List of cations = positively-charged ions

Charge Cations Formula

+ 1 Ammonium ion NH4+

+ 1 Copper(I) ion Cu+

+ 1 Hydrogen ion H+

+ 1 Lithium ion Li+

+ 1 Nickel(I) ion Ni+

+ 1 Potassium ion K+

+ 1 Silver ion Ag+

+ 1 Sodium ion Na+

+ 2 Barium ion Ba2+

+ 2 Calcium ion Ca2+

+ 2 Copper(II) ion Cu2+

+ 2 Iron(II) ion Fe2+

+ 2 Lead(II) ion Pb2+

+ 2 Magnesium ion Mg2+

+ 2 Manganese(II) ion Mn2+

+ 2 Nickel(II) ion Ni2+

+ 2 Tin(II) ion Sn2+

+ 2 Zinc ion Zn2+

+ 3 Aluminium ion Al3+

+ 3 Chromium(III) ion Cr3+

+ 3 Iron(III) ion Fe3+

+ 4 Lead(IV) ion Pb4+

+ 4 Tin(IV) ion Sn4+

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PLEASE MEMORISE!

Page 7: Spm Chemistry Chapter 3

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Page 8: Spm Chemistry Chapter 3

List of Anions = negatively-charged ions

Charge Anions Formula

- 1 Bromide ion Br-

- 1 Chloride ion Cl-

- 1 Chlorate(V) ion ClO3-

- 1 Ethanoate ion CH3COO-

- 1 Fluoride ion F-

- 1 Hydride ion H-

- 1 Hydroxide ion OH-

- 1 Iodide ion I-

- 1 Manganate(VII) ion MnO4-

- 1 Nitrate ion NO3-

- 1 Nitrite ion NO2-

- 2 Oxide ion O2-

- 2 Carbonate ion CO32-

- 2 Chromate(VI) ion CrO42-

- 2 Dichromate(VI) ion Cr2O72-

- 2 Sulphide ion S2-

- 2 Sulphate ion SO42-

- 2 Sulphite ion SO32-

- 2 Thiosulphate ion S2O32-

- 3 Nitride ion N3-

- 3 Phosphate ion PO43-

- 3 Phosphite ion PO33-

8

PLEASE MEMORISE!

Page 9: Spm Chemistry Chapter 3

Chemical formulae for ionic compounds

Name Chemical

formula

Number of

cation

Number of

anion

Zinc chloride ZnCl2

Copper(II)

sulphate

CuSO4

Aluminium

sulphate

Al2(SO4)3

Prefixes

Prefix Meaning

Mono- 1

Di- 2

Tri- 3

Tetra- 4

Penta- 5

Hexa- 6

Hepta- 7

Octa- 8

Nona- 9

Deca- 10

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Page 10: Spm Chemistry Chapter 3

Chemical Equation

nA + nB nC + nD

Example 1:

Word equation:

Sodium hydroxide + sulphuric acid sodium sulphate + water

Chemical equation: NaOH + H2SO4 Na2SO4 + H2O

Balancing equation: 2NaOH + H2SO4 Na2SO4 + 2H2O

Complete chemical equation: 2NaOH + H2SO4 Na2SO4 + 2H2O

Example 2:

Word equation:

Aluminium + copper(II) oxide aluminium(III) oxide + copper

Chemical equation: Al + CuO Al2O3 + Cu

Balancing equation: __________________________________________________________

Complete chemical equation: _______________________________________________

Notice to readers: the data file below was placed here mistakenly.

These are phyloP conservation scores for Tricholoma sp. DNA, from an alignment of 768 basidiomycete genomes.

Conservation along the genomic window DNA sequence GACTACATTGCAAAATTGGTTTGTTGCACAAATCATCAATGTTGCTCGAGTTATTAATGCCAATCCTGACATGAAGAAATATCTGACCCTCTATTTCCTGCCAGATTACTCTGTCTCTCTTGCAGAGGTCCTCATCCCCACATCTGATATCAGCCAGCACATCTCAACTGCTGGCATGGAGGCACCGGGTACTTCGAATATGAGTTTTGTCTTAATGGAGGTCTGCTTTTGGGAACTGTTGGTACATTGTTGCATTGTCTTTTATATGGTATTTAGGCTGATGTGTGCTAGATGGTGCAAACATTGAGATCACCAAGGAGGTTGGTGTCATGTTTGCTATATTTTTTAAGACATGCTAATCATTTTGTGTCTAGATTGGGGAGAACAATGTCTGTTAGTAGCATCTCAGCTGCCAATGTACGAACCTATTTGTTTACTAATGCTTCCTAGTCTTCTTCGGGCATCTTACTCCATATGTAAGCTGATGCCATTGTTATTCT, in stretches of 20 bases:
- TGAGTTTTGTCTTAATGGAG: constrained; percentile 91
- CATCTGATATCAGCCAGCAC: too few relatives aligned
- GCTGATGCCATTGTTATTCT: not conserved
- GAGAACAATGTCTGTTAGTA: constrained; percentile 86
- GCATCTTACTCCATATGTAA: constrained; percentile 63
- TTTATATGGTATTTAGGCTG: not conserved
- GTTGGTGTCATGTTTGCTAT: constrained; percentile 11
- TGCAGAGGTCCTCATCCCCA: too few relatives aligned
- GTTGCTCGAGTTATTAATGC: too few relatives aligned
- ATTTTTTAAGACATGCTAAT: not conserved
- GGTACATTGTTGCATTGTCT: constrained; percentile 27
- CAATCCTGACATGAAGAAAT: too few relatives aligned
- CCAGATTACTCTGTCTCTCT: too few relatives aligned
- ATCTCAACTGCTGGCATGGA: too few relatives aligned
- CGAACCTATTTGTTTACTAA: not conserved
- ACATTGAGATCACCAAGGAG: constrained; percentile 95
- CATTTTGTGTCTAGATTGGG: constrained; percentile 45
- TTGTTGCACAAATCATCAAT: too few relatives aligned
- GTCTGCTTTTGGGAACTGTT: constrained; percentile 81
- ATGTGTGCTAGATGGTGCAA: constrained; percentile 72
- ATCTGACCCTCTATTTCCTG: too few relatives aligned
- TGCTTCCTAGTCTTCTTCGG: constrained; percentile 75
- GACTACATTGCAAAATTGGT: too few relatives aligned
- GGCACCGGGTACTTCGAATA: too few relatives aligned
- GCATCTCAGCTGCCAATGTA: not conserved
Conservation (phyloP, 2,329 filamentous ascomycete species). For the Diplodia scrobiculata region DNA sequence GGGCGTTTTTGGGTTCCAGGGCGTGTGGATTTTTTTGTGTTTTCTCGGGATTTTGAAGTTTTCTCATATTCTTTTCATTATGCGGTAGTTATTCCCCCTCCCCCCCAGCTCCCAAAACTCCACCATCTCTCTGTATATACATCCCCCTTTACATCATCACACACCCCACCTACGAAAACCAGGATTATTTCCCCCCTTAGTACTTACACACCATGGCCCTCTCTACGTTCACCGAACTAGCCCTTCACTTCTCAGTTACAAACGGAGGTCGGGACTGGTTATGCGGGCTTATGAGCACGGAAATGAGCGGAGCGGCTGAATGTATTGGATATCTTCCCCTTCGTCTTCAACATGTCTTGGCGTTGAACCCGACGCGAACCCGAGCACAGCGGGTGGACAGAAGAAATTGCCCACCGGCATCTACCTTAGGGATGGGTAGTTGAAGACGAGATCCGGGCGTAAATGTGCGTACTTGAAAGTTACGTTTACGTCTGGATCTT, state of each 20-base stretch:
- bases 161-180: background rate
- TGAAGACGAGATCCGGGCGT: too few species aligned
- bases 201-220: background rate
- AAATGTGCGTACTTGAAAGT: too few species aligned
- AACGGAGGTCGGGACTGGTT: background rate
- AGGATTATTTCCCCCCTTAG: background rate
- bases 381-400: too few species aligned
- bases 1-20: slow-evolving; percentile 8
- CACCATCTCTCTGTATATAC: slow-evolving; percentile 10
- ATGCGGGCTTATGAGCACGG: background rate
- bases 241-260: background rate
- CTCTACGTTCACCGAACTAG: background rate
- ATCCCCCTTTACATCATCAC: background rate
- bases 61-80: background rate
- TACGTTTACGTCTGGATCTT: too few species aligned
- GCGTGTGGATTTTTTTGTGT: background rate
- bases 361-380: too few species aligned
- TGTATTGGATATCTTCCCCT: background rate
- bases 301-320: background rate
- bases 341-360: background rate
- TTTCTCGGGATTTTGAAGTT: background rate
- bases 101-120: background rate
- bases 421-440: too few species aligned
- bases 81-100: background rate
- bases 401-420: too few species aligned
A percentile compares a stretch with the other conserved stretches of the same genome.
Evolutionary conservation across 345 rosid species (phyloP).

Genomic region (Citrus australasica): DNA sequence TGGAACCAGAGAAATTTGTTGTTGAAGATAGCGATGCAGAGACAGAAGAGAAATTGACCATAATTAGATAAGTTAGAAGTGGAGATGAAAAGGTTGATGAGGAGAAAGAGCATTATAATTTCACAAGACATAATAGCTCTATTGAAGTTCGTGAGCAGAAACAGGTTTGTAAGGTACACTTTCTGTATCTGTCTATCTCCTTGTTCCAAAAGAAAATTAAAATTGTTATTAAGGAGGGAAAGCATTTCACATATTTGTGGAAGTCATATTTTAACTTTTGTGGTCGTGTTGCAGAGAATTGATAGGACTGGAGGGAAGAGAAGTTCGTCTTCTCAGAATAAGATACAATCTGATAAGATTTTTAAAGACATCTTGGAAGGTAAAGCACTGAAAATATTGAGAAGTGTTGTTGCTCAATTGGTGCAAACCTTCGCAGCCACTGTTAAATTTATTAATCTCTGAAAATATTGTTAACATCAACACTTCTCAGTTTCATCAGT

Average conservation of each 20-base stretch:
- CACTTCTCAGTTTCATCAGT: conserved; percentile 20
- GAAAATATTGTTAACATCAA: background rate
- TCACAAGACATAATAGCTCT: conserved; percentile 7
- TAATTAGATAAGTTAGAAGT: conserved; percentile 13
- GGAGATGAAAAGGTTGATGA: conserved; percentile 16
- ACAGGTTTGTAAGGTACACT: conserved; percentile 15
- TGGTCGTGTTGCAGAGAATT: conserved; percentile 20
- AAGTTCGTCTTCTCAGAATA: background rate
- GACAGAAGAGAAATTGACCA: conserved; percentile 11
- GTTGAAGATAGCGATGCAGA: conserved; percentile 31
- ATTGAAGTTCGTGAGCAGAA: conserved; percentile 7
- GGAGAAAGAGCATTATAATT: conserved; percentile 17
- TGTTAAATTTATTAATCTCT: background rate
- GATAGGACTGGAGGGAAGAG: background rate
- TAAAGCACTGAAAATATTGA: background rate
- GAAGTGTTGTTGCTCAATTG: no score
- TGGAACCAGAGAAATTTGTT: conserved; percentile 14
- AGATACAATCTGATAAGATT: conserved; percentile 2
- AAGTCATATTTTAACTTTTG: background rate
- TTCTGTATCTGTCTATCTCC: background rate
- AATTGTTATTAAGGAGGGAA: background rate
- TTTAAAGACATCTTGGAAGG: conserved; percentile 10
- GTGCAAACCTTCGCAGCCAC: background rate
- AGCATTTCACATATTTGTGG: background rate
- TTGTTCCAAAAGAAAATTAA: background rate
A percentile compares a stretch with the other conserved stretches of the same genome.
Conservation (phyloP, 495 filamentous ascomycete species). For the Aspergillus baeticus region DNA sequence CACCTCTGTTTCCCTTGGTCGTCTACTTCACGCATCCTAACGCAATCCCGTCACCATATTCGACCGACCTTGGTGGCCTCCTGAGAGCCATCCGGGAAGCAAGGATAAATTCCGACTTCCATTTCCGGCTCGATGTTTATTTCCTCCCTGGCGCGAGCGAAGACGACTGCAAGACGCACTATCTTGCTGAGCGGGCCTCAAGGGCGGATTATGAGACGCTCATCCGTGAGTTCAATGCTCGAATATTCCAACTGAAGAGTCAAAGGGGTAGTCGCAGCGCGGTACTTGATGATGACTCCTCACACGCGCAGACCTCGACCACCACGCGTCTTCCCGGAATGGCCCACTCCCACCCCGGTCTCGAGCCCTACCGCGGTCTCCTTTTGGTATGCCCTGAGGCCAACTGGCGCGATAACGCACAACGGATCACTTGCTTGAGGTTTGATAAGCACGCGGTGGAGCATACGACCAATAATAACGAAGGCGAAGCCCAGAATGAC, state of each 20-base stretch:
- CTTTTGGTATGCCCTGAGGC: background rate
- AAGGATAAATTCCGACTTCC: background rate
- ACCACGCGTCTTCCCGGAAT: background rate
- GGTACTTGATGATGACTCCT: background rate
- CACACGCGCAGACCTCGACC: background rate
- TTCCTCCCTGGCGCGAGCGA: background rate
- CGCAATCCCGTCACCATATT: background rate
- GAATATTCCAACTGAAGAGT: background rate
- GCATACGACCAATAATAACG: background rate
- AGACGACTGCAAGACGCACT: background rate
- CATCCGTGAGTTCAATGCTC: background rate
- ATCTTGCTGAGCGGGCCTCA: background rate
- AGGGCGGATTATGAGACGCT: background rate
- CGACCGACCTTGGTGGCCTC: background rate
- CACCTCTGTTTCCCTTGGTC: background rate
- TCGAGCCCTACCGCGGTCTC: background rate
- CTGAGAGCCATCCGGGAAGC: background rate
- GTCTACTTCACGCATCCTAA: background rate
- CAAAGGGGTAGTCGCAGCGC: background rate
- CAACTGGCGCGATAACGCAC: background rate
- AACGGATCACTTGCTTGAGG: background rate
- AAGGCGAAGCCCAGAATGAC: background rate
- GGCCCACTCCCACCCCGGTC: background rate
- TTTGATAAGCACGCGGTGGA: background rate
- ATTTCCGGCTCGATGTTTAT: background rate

Example 3:

Word equation: Nitrogen + hydrogen ammonia

Chemical equation: N2 + H2 NH3

Balancing equation: __________________________________________________________

Complete chemical equation: _______________________________________________

Information obtainable from chemical equations

i) mass of reactants

ii) volume of reacting gas

iii) mass of products formed

iv) volume of gas produced

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Page 11: Spm Chemistry Chapter 3

Balancing Chemical Equations

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TIPS!Always balance the chemical equations

starting from the gases

Page 12: Spm Chemistry Chapter 3

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Page 13: Spm Chemistry Chapter 3

Example:

2 cm3 of lead (II) nitrate solution is added to excess of potassium iodide

solution. How many molecules of potassium nitrate will be formed?

[Relative atomic mass: N, 14; O, 16; K, 39; I, 127; Pb, 207; Avogadro's constant:

6.02 x 1023 mol-1]

Step 1: Write a complete chemical equation.

Pb(NO3)2(aq) + 2KI(aq) –> PbI2(s) + 2KNO3(aq)

From the equation, 1 mole of Pb(NO3)2 reacts with 2 moles of KI formed

1 mole PbI2 of and 2 moles of KNO3.

Step 2: Convert to moles.

No. of moles of Pb(NO3)2

= Mass of Pb(NO3)2 / Relative molecular mass

= 2 / [207 + 2(14 + 3 x 16)]

= 6.04 x 10-3 mol

Step 3: Ratio of moles.

Number of moles of KNO3/ Number of moles of Pb(NO3)2

= 2/1

Number of moles of KNO3

= (2 x 6.04 x 10-3) / 1

= 12.08 x 10-3 mol

Step 4: Convert to the number of molecules of potassium nitrate.

Number of molecules of KNO3

= 12.08 x 10-3 x 6.02 x 1023

= 7.27 x 1021

13

This part of the chapter is the most challenging, but

once you hit the technique it will be easy forever.